Manager, Research and Development, Materials Modification Inc., Falls Church, VA
Assistant Professor, George W. Woodruff School of Mechanical Engineering, Georgia Institute of Technology, Atlanta, GA
Professor and Chairman, University of Alabama, Tuscaloosa, AL
(Received 20 March 1986; accepted 24 November 1986)
Current industrial design practices place emphasis on properties in order to ensure that a product provides structural integrity. Mechanical properties are largely influenced by the direction of testing with respect to the wrought microstructure. In aluminum alloys the properties sensitive to direction are strength, ductility, and fracture toughness. In this study, the Double Ligament Tensile (DLT) test was used to evaluate the tensile properties and anisotropy of premium quality cast hypoeutectic and hypereutectic aluminum-silicon alloys of cylindrical cross section, and age-hardened commercial wrought aluminum-magnesium-silicon and aluminum-zinc-magnesium plates of limited section thickness. Comparisons reveal that the DLT test results accord well with standard conventional test data. The difference in tensile properties observed with direction of testing is attributed to the well-developed mechanical fibering that exists in the wrought alloys examined. The transverse brittleness observed in these alloys is due to the presence of particle stringers, grain boundary precipitates, and unhealed porosity.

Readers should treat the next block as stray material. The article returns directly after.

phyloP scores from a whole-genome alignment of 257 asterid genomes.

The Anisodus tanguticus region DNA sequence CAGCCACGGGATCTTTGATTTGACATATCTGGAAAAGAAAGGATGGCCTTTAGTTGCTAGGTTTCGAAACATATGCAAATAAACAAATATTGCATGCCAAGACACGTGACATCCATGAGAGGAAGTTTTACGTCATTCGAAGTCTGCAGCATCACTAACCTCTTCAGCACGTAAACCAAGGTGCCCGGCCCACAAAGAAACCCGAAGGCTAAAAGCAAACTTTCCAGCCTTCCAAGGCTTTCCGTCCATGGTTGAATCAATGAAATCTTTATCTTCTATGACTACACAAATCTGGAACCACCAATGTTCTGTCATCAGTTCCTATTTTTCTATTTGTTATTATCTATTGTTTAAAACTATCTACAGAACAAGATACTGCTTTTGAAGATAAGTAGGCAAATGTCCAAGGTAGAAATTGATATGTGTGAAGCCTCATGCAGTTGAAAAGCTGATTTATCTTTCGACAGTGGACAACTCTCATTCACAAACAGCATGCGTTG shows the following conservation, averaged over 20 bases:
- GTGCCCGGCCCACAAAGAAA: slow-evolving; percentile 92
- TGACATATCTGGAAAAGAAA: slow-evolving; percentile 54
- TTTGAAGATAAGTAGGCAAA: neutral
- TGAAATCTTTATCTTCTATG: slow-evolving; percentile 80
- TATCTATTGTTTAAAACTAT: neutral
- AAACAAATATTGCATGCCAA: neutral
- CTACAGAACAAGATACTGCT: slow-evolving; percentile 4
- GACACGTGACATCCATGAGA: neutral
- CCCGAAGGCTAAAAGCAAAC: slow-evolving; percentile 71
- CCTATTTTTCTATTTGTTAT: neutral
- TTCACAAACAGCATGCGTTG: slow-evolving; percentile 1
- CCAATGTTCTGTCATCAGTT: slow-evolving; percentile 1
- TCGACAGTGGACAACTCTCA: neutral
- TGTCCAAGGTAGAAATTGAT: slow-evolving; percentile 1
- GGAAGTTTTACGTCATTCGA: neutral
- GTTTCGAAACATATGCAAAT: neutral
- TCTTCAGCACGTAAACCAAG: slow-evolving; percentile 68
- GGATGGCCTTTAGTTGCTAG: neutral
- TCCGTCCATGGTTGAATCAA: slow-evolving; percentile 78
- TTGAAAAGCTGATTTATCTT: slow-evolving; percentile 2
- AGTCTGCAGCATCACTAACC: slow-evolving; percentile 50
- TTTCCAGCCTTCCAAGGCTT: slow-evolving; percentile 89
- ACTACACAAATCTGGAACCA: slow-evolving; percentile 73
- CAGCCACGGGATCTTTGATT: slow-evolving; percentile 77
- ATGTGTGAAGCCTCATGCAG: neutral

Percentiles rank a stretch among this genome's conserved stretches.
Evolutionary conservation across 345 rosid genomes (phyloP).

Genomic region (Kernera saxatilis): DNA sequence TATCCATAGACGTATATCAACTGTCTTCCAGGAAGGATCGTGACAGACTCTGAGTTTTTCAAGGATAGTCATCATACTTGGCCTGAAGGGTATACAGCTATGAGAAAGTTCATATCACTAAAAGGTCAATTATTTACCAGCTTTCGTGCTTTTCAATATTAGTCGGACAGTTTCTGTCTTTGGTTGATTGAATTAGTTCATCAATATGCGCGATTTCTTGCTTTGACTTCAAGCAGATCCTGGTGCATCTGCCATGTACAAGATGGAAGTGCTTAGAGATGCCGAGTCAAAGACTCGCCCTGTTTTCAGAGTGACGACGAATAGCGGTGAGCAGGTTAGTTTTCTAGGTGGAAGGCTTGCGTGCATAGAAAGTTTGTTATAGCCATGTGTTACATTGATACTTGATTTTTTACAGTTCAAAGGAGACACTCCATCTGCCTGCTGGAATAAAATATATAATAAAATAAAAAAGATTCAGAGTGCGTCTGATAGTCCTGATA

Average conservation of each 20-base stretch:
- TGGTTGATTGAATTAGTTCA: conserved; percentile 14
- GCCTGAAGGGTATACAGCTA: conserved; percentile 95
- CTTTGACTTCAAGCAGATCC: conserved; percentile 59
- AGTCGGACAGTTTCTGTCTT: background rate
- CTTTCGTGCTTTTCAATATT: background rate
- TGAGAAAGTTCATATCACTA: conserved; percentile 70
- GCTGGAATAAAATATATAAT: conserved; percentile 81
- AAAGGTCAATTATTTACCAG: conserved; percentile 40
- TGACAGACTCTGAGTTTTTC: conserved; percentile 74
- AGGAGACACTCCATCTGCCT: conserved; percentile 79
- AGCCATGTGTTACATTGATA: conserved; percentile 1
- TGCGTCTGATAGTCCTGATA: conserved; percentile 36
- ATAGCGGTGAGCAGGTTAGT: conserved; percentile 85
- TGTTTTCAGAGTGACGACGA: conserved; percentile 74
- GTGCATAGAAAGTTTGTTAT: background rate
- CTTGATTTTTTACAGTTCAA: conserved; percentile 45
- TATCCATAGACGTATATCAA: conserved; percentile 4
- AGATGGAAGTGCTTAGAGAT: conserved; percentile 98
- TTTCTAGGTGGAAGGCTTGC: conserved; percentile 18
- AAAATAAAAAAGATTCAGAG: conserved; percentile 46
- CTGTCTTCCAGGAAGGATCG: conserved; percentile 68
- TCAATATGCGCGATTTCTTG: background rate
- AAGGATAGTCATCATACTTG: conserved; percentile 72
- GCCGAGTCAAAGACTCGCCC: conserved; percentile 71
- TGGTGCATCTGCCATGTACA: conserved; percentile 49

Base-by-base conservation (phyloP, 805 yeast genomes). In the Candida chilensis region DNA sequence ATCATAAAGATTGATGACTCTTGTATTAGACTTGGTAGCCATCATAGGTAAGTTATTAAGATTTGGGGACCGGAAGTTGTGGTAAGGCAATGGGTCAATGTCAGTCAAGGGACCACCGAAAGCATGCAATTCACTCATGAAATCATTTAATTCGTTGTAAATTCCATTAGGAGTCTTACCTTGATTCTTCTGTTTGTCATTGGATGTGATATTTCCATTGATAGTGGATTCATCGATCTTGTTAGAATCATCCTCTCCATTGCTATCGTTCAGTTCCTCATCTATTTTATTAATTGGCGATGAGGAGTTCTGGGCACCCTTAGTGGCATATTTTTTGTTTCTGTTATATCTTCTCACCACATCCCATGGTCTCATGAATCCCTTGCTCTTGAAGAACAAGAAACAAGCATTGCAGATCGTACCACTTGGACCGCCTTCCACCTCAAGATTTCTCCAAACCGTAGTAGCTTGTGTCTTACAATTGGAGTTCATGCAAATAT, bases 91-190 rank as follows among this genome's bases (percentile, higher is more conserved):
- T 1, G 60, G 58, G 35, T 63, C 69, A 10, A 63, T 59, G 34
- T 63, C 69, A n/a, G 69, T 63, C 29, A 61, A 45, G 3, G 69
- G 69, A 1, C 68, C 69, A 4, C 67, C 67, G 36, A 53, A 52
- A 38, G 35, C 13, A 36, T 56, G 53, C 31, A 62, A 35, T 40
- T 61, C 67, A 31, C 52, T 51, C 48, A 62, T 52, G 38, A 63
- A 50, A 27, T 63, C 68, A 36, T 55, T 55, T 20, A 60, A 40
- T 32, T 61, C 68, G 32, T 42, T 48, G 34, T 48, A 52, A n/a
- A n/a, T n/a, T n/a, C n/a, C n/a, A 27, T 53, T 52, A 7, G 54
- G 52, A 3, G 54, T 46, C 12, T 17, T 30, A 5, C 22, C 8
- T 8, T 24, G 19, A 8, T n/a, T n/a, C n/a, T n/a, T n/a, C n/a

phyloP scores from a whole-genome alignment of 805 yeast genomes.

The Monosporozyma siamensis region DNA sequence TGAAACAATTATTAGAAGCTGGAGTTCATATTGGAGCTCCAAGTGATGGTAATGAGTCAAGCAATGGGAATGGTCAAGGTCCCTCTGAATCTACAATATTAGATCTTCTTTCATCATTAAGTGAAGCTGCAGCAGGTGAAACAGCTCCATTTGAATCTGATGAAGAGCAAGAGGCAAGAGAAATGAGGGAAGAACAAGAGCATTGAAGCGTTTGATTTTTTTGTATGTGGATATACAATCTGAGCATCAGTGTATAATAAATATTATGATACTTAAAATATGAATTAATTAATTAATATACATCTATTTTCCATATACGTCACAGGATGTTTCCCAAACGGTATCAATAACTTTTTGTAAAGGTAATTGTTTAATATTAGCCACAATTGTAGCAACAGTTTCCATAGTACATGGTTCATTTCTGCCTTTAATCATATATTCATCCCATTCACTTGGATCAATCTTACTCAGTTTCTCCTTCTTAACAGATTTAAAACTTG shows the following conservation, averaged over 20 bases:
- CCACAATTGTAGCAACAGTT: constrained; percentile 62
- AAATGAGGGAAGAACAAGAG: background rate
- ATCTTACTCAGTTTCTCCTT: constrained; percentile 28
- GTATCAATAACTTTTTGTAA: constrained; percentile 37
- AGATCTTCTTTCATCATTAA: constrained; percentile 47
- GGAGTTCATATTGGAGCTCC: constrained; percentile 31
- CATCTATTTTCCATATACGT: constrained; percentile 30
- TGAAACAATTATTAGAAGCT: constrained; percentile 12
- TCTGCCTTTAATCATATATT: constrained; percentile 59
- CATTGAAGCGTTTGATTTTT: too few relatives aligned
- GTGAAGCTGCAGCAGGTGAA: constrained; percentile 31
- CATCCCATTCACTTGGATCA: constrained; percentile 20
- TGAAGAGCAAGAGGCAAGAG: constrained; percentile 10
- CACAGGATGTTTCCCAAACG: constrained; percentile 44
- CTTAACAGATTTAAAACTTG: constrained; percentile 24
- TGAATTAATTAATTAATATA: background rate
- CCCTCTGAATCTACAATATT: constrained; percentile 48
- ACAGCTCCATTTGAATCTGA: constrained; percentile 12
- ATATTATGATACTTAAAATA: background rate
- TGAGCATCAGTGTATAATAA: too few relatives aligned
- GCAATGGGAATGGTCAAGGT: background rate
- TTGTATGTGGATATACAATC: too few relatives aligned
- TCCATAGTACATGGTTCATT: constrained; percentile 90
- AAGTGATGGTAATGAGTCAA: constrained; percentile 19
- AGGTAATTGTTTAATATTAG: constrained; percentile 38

Paper ID: JTE11008J